Note: A U.S. Department of Education news release on NCLB is HERE.
NASHVILLE, Tenn. (AP) — Tennessee’s request for a waiver to use its reformed education standards to measure schools instead of those mandated by No Child Left Behind is falling in line with a plan by U.S. Education Secretary Arne Duncan.
Duncan says he will announce a new waiver system Monday to give schools a break from student testing mandates in the federal law.
Gov. Bill Haslam announced his request last month. State officials said at the time they didn’t know what the response would be.
Duncan has warned that 82 percent of U.S. schools could be labeled failures next year if No Child Left Behind is not changed. Education experts have questioned that estimate, but state officials report a growing number of schools facing sanctions under the law.
Duncan is scheduled to be in Nashville this week for a round table discussion with school administrators in rural counties.
Joint news release from Tennessee Congressional Delegation:
WASHINGTON – Members of the Tennessee U.S. congressional delegation announced today that they have sent a letter to U.S. Education Secretary Arne Duncan supporting Tennessee Governor Bill Haslam’s request for a waiver of the provisions of the Elementary and Secondary Education Act, commonly known as No Child Left Behind.
The full text of the letter, dated July 29, 2011, and signed by Senators Alexander and Corker and Representatives Roe, Duncan, Fleischmann, DesJarlais, Cooper, Black, Blackburn, Fincher and Cohen, follows.
Tennessee will be the first state in the nation to seek a waiver from the performance standards set in the federal No Child Left Behind Act, which Gov. Bill Haslam says has “outlived its usefulness” as presently written.
Haslam and state Education Commissioner Kevin Huffman told reporters that they would prefer that Congress revise the law, enacted a decade ago at the urging of then-President George W. Bush.
Given the current environment in Washington, Haslam said “that doesn’t seem likely anytime soon” and he has decided to proceed with a waiver request to the U.S. Department of Education.
Announcement of the state’s move coincided with release of the “annual yearly progress” reports for Tennessee schools. The reports show about half of Tennessee schools currently falling short of current NCLB standards.
Under NCLB, those standards are scheduled to continue rising. As now written, states have until 2014 to achieve 100 percent proficiency in all tested subjects – based on state-administered tests — plus a 90 percent graduation rate.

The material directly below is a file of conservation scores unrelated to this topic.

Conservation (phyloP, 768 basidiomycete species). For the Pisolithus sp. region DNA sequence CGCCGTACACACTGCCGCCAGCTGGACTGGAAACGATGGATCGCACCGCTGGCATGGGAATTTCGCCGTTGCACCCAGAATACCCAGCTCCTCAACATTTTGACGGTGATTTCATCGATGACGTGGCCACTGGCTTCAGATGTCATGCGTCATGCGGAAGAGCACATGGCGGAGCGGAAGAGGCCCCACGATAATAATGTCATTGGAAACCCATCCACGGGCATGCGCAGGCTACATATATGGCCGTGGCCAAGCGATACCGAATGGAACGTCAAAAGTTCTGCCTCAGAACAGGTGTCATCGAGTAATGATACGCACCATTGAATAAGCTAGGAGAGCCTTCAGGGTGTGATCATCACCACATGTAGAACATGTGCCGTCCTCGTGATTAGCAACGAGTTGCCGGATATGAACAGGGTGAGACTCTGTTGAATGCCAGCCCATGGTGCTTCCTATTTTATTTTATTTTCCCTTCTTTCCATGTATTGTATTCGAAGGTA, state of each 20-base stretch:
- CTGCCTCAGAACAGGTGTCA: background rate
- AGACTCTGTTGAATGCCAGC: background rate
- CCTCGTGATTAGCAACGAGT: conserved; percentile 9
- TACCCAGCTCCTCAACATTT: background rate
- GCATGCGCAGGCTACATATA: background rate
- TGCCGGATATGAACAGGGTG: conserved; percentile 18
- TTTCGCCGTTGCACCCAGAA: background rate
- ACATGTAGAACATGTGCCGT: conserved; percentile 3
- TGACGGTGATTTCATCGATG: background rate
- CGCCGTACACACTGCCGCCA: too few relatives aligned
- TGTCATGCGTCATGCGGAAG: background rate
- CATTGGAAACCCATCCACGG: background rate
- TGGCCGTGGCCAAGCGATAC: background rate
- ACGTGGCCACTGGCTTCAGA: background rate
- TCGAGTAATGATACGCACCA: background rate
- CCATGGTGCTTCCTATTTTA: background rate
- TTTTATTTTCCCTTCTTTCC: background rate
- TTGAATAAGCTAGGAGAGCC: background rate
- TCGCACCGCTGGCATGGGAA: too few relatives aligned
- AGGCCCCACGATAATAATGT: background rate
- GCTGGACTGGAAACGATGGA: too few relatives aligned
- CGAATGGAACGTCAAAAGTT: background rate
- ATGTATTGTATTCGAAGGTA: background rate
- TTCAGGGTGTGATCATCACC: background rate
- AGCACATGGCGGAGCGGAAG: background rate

Huffman said the “vast majority” of Tennessee schools would fail to meet the escalating standards next year
Acknowledging the “very real possibility” that many Tennessee schools cannot meet current federal “No Child Left Behind” standards, Gov. Bill Haslam said today that his administration may seek a waiver from federal officials.
Haslam said he is currently involved in “discussions on what those waivers might look like.” In an interview last week, he said he has worked with Sen. Lamar Alexander on the matter.
“So many schools are not going to meet the standards that something’s going to have to be done,” said Haslam.
President Obama has asked Congress to overhaul the law, but there has been no action. Haslam said in the earlier interview that things appear to be deadlocked in Washington.
Under the No Child Left Behind (NCLB) Act, enacted at the urging of former President George W. Bush, schools are measured by the progress students make on state tests. Those failing to show adequate progress for two consecutive years are designated as “failing,” and can ultimately lose federal funding.
Also, schools designated as failing must offer federally-approved after-school tutoring services and allow students to transfer to other schools while paying any costs involved.
Under NCLB, standards rise every three years. As now written, states have until 2014 to achieve 100 percent proficiency in all tested subject plus a 90 percent graduation rate.
U.S. Secretary of Education Arne Duncan has said he anticipates most schools nationwide will fail to meet those standards.